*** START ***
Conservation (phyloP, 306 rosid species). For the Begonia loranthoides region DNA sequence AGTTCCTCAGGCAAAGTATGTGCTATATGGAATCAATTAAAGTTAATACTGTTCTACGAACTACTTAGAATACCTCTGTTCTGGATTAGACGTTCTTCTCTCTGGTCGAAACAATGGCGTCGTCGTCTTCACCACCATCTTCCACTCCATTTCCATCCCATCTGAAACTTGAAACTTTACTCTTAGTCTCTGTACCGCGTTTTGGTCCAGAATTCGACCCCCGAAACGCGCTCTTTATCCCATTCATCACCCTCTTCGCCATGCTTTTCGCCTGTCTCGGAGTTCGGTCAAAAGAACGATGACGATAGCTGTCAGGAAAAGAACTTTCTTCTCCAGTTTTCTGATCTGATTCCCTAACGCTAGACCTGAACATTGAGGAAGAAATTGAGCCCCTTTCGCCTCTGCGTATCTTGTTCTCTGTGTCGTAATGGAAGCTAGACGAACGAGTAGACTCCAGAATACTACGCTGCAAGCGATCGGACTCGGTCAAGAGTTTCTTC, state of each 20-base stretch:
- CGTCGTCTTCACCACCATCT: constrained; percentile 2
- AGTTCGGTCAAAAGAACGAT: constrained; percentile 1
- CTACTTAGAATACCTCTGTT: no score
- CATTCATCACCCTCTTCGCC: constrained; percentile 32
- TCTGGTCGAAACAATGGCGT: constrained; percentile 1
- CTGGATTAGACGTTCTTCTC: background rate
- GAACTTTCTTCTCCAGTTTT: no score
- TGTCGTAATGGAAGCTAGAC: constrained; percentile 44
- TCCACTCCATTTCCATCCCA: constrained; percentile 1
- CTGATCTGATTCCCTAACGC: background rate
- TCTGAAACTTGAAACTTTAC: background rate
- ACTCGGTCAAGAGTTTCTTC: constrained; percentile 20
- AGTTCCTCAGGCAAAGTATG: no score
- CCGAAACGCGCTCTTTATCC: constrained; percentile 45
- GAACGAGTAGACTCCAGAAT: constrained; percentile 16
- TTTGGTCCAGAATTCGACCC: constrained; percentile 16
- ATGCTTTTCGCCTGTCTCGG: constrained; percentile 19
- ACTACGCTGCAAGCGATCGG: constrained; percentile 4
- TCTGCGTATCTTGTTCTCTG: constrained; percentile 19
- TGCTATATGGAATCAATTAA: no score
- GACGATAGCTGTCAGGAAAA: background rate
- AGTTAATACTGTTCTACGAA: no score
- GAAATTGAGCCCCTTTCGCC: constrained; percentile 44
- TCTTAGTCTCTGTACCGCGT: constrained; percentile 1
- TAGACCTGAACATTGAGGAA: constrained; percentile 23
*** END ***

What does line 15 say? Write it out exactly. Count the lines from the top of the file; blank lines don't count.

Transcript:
- CCGAAACGCGCTCTTTATCC: constrained; percentile 45